Friday, November 7, 2014

Sizzling History

Herstory:   Women Authors From the 17th Century to Today 

Karen Abbott will be discussing her new novel, Liar, Temptress, Soldier, Spy, on November 13th at the Massanutten Regional Library at 7pm..    Abbott’s book is part of a new trend in history writing—authors revealing historical characters and their stories in compelling detail by using their diaries, letters and historical documents to flesh out the details.  Liar, Temptress, Soldier, Spy tells the story of four women who were spies during the Civil War.  Did Belle Boyd have admiration or jealousy for Rose Greenhow--or both?  Did Rose sleep with Henry D. Wilson, Lincoln's chairman of the Committee on Military Affairs?  Whose message resulted in Confederate victory at Manassas?

American women writers have been pushing boundaries since the Colonial Era. Anne Bradstreet was the first female author from the American Colonies to be published.  Her poetry book, The Tenth Muse Lately Sprung Up in America, was about colonial life, but was published in England in 1650. Her work was lauded by contemporaries and she continued to be an inspiration for female poets for at least a hundred years.
One of the first American novelists to gain acclaim was Kate Chopin, a Missouri native whose writings often focused on Louisiana and New Orleans. Published in 1899, The Awakening was one of the first novels to feature a strong female protagonist who rebels against society’s expectations for her. Critics immediately called it, "morbid, vulgar, and disagreeable."  Even Willa Cather said it was "trite and sordid" (  Today it is lauded as one of the best novels of its time. Chopin papered the way for future female writers to give their women characters a real voice.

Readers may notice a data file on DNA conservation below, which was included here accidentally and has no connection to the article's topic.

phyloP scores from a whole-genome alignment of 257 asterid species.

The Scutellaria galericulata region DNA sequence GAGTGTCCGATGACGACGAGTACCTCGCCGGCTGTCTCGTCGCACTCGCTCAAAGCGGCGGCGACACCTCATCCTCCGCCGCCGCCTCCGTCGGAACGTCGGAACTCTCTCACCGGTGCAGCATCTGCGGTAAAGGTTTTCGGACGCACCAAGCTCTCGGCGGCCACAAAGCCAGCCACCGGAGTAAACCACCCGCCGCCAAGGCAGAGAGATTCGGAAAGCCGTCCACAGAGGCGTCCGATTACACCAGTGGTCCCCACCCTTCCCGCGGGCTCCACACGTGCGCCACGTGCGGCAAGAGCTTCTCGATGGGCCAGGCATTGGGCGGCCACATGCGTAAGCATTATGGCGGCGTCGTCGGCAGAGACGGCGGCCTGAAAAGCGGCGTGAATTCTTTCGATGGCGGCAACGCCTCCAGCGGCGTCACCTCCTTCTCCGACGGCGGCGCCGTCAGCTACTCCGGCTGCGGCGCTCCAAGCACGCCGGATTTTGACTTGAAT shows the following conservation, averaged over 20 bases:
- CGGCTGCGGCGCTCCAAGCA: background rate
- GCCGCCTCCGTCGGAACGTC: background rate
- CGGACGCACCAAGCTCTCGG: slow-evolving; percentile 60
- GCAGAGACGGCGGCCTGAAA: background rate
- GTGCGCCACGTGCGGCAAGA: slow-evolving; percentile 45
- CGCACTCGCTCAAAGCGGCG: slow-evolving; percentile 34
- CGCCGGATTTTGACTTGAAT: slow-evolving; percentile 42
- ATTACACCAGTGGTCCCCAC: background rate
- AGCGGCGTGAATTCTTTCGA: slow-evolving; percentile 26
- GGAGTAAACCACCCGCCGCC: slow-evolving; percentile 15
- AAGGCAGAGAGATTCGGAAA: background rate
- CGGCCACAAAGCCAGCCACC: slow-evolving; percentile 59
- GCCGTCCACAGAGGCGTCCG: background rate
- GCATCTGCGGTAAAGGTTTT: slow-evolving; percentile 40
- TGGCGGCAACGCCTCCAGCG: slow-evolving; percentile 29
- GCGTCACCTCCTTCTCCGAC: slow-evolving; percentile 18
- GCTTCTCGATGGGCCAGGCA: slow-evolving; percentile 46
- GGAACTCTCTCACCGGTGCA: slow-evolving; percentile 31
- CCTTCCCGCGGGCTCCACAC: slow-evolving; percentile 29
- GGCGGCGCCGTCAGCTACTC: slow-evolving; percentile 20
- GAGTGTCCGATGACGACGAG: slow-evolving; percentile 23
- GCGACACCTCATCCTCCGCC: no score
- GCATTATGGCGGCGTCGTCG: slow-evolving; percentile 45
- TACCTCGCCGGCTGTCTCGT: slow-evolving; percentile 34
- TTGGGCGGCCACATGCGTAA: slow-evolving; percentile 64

In the twentieth century, many women authors gained popular and literary acclaim. One particularly outspoken figure was Dorothy Parker, a writer, critic and satirist who won two Academy Awards before being blacklisted for purported associations with the Communist Party in 1950.   In a Vanity Fair article titled, Rebel in Evening Clothes, (Oct. 1999), Parker is described as "cocktail swilling" and who "used her wit to skewer prejudice in pre-civil-rights America."  Her gin drinking, cigarette smoking, and sexy clothes were reflected in her honest and biting works.

Today, Karen Abbott’s focus on historical research and the role of women in historical events have already made her a New York Times Bestselling author.  Erik Larson says it best:
"With this book, Karen Abbott declares herself the John le Carré of Civil War espionage, with the added benefit that the saga she tells is all true and beautifully researched. Her four protagonists, exuding charm, adept at skullduggery, take us on a sweeping and bloody jaunt across the Civil War landscape, into an intimate realm of warfare that will yield for even the most hard-core Civil War buff a wholly fresh perspective on those deadly days."

— Erik Larson, New York Times bestselling author of The Devil in the White City and In the Garden of Beasts

Abbott's works ascends women from traitors, prostitutes, and strippers to independent women who fought for their rights to live and work as they chose. Some call it sizzling history.

Hope to see you November 13th at 7pm at the Main library in downtown Harrisonburg.

Cheryl Metz and Kate Martin

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